Charlotte Leslie is a member of the Health Select Committee and MP for Bristol North West.
I was mortified. Of all the critical emails I have received, this one hit hardest. Why? Because I knew immediately that the sender was right and I was wrong.
It was from a driving instructor who had watched the final episode of Inside the Commons – the documentary by Michael Cockerell, the BBC journalist, in which I played a part. (I wrote about it on this site at the start of last month.)
At any rate, the instructor had written to me to tell me that the position of my thumbs on my steering wheel (they were casually gripping the top of the wheel) was not only wrong, but could endanger others’ lives. He repeated something I recognised instantly: ‘Thumbs resting on top of the steering wheel rim, hands at ‘ten to two’, no crossing hands over’.
How had I forgotten something so crucial? My own (wonderfully patient and persistent) driving instructor had even warned me that I would –that the more confident I felt as a driver, the less I would worry about those seemingly small things, as I rushed from A to B. I felt ashamed, and it has been hands at ‘ten to two’, and religious ‘mirror, signal, manoeuvre’ ever since.
That is a downside of doing something for a long time: bad habits can grow and spread like mould in driving, work, relationships, sport – everything. But another driving-related conversation this week made me think that, as a society, we might not value the concept of experience nearly enough.
Every week, I usually hold a local ‘pub politics’ session. They are a good way for people who would not otherwise meet their MP to have an informal chat, gripe, or to ask me questions. One of the questions this week followed the tragic death of those killed by an heavy goods vehicle in Bath: should 19-year-olds be able to drive HGVs?
I confessed I don’t know enough about HGV driving to be able to give a genuinely informed answer, rather than knee-jerk prejudice. But one of my team spoke out, with the benefit of first hand knowledge. He had been an HGV driver for many years, and described the complexities of driving such a vehicle.
From his own experience, he was adamant that a 19 year old could not have had enough time from passing his or her first driving test to gain sufficient road-hours to build up a enough experience to know instinctively what to do when something went wrong. There was all the difference in the world, he said, between being able to pass a test, and having the understanding and driving experience to be able to handle such a beast in all situations.
I would still not count myself sufficiently informed as to be an authority on the subject, but I instinctively trusted this voice of real world experience over what might sound like good theoretical arguments. And it struck me that this spoke to something wider – a broader devaluing of the merits of experience.
We live in a world in which information is generally downloadable. We click, and our phone has ‘learned’ a new App in seconds; our machines gain new abilities and information at the click of a button, and are able to process them as well as they ever will as soon as they are uploaded into the system.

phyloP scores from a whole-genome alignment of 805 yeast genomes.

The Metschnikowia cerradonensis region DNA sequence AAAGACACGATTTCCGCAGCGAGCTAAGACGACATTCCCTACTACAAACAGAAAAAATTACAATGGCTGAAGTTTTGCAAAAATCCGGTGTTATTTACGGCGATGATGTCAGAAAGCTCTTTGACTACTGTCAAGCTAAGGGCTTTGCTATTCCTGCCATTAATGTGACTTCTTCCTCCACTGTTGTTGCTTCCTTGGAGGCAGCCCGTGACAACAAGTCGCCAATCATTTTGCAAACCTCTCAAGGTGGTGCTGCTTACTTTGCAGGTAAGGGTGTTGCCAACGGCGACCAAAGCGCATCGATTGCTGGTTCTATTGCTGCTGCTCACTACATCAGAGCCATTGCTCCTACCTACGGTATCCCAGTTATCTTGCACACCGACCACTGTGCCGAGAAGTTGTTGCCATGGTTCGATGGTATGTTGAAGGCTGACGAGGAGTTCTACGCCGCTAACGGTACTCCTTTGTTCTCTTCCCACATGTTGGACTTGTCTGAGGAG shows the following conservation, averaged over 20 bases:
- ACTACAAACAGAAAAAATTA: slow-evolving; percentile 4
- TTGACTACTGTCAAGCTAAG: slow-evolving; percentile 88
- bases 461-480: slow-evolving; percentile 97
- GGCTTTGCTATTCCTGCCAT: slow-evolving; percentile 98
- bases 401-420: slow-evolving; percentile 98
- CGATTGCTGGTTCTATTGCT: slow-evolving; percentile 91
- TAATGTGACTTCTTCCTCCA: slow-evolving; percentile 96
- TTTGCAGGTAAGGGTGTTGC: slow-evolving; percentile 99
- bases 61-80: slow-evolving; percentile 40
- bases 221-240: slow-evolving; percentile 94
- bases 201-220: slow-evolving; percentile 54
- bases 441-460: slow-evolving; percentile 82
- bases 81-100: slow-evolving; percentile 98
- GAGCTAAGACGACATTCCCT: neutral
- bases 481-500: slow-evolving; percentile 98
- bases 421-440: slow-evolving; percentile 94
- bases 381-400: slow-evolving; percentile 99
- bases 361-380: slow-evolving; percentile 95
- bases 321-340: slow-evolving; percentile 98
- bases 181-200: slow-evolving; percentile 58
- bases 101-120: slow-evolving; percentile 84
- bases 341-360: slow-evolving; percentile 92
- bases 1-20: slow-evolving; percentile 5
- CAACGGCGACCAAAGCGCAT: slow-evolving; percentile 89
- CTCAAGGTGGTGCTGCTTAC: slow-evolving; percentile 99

But human brains don’t work like that. Last year, I taught myself to walk on stilts. (Don’t ask: elections can be very stressful.) I was amazed all over again at how the brain can teach itself and the body skills with repetition and no external instruction without one being consciously aware of it. “Practice makes perfect” is as true as it has ever been. Yet we seem to overlook this truth in so much of what we do, and in how we expect humans to learn.
Medics – surgeons in particular – have long raised worrie about the cutting-down of training hours for junior doctors for this very reason, (and I have great concerns over Health Education England’s current proposals to cut down on training time for doctors). Nothing can replace the simple reality of practicing a skill over and over again. We gain knowledge and understanding through repetition in ways that we are not conscious of, that cannot easily be measured. But in a world where everything must be measured, these can become undervalued – but at our peril. However hard we try, we cannot download experience into our brains. We have to do it the long way.
In an era that celebrates youth, (just look at the age of our leading politicians, compared to yesteryear) we see this undervaluing of experience in the work place. Modernity, quickness, and digital ability are all vital, but so is the wisdom and understanding born of experience of the older worker – and it is in a crisis that experience comes to the fore.
The fast-emerging global markets, which are seizing the day and leading the way, such as China and India, ironically do not suffer from this phobia of age. On a ‘Young Leaders” roundtable in China in couple of years ago, we young MPs in our thirties found our counterparts in their mid-fifties. This was China’s idea of youth.
It is during the difficult times that experience comes to the fore. As T.S. Eliot put it: “Where is the wisdom we have lost in knowledge? Where is the knowledge we have lost in information?” As a relatively young MP (though thanks to years of post-university career floundering, not completely inexperienced in other walks of life!), I hope that, in these dangerous times for global security, we will look beyond the gleam of youth and information and split-second headlines, and value the experience and wisdom of those who have seen such times before.